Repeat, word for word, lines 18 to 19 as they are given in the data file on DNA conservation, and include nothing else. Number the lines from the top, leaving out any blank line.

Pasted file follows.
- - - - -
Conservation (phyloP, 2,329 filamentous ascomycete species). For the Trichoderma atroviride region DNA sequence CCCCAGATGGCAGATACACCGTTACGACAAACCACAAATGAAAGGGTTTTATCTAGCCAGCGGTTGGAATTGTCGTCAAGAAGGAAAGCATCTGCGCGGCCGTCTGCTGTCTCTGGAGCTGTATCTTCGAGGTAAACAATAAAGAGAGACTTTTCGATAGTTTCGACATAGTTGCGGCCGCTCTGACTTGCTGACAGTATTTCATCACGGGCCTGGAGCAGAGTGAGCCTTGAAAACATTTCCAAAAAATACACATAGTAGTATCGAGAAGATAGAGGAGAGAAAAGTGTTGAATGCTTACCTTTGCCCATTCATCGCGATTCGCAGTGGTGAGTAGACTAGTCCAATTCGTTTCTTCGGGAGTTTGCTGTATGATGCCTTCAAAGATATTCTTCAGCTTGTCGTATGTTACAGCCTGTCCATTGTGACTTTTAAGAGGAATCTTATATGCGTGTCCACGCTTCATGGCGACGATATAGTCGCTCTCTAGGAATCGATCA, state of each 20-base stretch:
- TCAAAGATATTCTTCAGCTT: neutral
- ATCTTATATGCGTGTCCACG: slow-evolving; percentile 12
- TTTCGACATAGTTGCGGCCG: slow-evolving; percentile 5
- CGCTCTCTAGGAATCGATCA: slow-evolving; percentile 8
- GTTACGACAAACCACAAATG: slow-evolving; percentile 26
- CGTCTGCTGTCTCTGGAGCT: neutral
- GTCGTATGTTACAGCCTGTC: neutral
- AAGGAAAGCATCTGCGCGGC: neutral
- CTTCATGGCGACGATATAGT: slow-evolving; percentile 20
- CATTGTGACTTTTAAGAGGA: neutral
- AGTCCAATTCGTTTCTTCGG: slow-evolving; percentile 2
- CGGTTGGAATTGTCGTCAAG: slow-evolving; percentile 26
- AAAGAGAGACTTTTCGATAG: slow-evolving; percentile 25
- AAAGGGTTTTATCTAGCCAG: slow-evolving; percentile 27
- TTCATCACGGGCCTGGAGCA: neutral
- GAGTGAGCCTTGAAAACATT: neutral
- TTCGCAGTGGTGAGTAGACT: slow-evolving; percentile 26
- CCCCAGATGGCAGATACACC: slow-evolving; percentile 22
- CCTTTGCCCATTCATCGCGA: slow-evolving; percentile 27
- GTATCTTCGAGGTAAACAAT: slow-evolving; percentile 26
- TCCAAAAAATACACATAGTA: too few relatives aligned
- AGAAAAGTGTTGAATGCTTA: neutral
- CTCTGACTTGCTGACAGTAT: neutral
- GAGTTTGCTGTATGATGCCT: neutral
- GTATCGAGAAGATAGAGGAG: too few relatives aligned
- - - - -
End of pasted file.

- TTCGCAGTGGTGAGTAGACT: slow-evolving; percentile 26
- CCCCAGATGGCAGATACACC: slow-evolving; percentile 22